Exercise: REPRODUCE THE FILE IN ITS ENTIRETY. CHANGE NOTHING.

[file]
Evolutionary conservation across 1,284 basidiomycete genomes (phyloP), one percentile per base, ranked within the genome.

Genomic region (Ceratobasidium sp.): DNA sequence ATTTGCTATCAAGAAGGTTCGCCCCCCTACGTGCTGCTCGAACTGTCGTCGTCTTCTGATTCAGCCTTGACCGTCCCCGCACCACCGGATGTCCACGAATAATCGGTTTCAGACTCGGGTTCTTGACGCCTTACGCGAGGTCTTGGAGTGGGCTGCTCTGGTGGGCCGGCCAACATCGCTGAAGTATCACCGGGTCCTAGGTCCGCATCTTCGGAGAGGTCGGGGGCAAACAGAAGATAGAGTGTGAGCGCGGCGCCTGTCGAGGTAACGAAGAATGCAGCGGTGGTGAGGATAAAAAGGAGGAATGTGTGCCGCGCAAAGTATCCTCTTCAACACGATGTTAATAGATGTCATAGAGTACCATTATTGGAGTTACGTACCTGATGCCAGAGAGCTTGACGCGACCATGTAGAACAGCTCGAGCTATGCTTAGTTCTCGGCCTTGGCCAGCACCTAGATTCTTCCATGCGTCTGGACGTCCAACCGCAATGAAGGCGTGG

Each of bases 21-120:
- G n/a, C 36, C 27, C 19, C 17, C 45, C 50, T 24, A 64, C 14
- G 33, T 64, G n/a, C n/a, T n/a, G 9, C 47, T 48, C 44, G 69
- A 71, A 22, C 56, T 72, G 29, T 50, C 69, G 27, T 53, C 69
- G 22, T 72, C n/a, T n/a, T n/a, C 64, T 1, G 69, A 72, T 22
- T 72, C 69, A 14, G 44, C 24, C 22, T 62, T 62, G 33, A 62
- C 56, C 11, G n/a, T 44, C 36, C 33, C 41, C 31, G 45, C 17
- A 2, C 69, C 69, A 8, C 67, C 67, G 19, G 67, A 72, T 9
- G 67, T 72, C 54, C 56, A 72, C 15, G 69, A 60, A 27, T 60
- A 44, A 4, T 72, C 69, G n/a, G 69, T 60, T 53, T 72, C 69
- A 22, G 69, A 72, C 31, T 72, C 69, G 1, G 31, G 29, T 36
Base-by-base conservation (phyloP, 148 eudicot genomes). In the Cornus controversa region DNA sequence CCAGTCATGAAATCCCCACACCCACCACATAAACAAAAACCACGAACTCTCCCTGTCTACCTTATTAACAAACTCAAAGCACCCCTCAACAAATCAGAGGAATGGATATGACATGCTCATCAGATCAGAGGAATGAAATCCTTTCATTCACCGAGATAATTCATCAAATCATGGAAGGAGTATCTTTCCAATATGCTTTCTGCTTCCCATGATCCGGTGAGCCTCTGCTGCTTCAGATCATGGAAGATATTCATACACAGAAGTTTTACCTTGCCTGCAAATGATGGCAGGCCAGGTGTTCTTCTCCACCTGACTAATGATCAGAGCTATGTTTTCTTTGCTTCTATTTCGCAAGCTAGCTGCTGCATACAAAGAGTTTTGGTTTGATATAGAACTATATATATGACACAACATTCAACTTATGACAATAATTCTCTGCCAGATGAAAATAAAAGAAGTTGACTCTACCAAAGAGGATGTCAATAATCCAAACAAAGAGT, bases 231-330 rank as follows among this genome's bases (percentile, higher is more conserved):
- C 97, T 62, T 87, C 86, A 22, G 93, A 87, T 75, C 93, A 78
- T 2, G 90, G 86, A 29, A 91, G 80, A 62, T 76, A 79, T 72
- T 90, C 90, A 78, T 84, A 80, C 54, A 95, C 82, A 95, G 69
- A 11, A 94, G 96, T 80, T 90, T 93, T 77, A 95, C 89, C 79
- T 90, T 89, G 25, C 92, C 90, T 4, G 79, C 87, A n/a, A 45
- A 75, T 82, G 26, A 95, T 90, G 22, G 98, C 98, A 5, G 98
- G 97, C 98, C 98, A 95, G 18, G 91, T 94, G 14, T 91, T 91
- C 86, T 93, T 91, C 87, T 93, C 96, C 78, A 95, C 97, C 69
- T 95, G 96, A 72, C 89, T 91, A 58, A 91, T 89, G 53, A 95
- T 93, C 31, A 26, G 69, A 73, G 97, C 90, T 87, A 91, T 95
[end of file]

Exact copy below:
Evolutionary conservation across 1,284 basidiomycete genomes (phyloP), one percentile per base, ranked within the genome.

Genomic region (Ceratobasidium sp.): DNA sequence ATTTGCTATCAAGAAGGTTCGCCCCCCTACGTGCTGCTCGAACTGTCGTCGTCTTCTGATTCAGCCTTGACCGTCCCCGCACCACCGGATGTCCACGAATAATCGGTTTCAGACTCGGGTTCTTGACGCCTTACGCGAGGTCTTGGAGTGGGCTGCTCTGGTGGGCCGGCCAACATCGCTGAAGTATCACCGGGTCCTAGGTCCGCATCTTCGGAGAGGTCGGGGGCAAACAGAAGATAGAGTGTGAGCGCGGCGCCTGTCGAGGTAACGAAGAATGCAGCGGTGGTGAGGATAAAAAGGAGGAATGTGTGCCGCGCAAAGTATCCTCTTCAACACGATGTTAATAGATGTCATAGAGTACCATTATTGGAGTTACGTACCTGATGCCAGAGAGCTTGACGCGACCATGTAGAACAGCTCGAGCTATGCTTAGTTCTCGGCCTTGGCCAGCACCTAGATTCTTCCATGCGTCTGGACGTCCAACCGCAATGAAGGCGTGG

Each of bases 21-120:
- G n/a, C 36, C 27, C 19, C 17, C 45, C 50, T 24, A 64, C 14
- G 33, T 64, G n/a, C n/a, T n/a, G 9, C 47, T 48, C 44, G 69
- A 71, A 22, C 56, T 72, G 29, T 50, C 69, G 27, T 53, C 69
- G 22, T 72, C n/a, T n/a, T n/a, C 64, T 1, G 69, A 72, T 22
- T 72, C 69, A 14, G 44, C 24, C 22, T 62, T 62, G 33, A 62
- C 56, C 11, G n/a, T 44, C 36, C 33, C 41, C 31, G 45, C 17
- A 2, C 69, C 69, A 8, C 67, C 67, G 19, G 67, A 72, T 9
- G 67, T 72, C 54, C 56, A 72, C 15, G 69, A 60, A 27, T 60
- A 44, A 4, T 72, C 69, G n/a, G 69, T 60, T 53, T 72, C 69
- A 22, G 69, A 72, C 31, T 72, C 69, G 1, G 31, G 29, T 36
Base-by-base conservation (phyloP, 148 eudicot genomes). In the Cornus controversa region DNA sequence CCAGTCATGAAATCCCCACACCCACCACATAAACAAAAACCACGAACTCTCCCTGTCTACCTTATTAACAAACTCAAAGCACCCCTCAACAAATCAGAGGAATGGATATGACATGCTCATCAGATCAGAGGAATGAAATCCTTTCATTCACCGAGATAATTCATCAAATCATGGAAGGAGTATCTTTCCAATATGCTTTCTGCTTCCCATGATCCGGTGAGCCTCTGCTGCTTCAGATCATGGAAGATATTCATACACAGAAGTTTTACCTTGCCTGCAAATGATGGCAGGCCAGGTGTTCTTCTCCACCTGACTAATGATCAGAGCTATGTTTTCTTTGCTTCTATTTCGCAAGCTAGCTGCTGCATACAAAGAGTTTTGGTTTGATATAGAACTATATATATGACACAACATTCAACTTATGACAATAATTCTCTGCCAGATGAAAATAAAAGAAGTTGACTCTACCAAAGAGGATGTCAATAATCCAAACAAAGAGT, bases 231-330 rank as follows among this genome's bases (percentile, higher is more conserved):
- C 97, T 62, T 87, C 86, A 22, G 93, A 87, T 75, C 93, A 78
- T 2, G 90, G 86, A 29, A 91, G 80, A 62, T 76, A 79, T 72
- T 90, C 90, A 78, T 84, A 80, C 54, A 95, C 82, A 95, G 69
- A 11, A 94, G 96, T 80, T 90, T 93, T 77, A 95, C 89, C 79
- T 90, T 89, G 25, C 92, C 90, T 4, G 79, C 87, A n/a, A 45
- A 75, T 82, G 26, A 95, T 90, G 22, G 98, C 98, A 5, G 98
- G 97, C 98, C 98, A 95, G 18, G 91, T 94, G 14, T 91, T 91
- C 86, T 93, T 91, C 87, T 93, C 96, C 78, A 95, C 97, C 69
- T 95, G 96, A 72, C 89, T 91, A 58, A 91, T 89, G 53, A 95
- T 93, C 31, A 26, G 69, A 73, G 97, C 90, T 87, A 91, T 95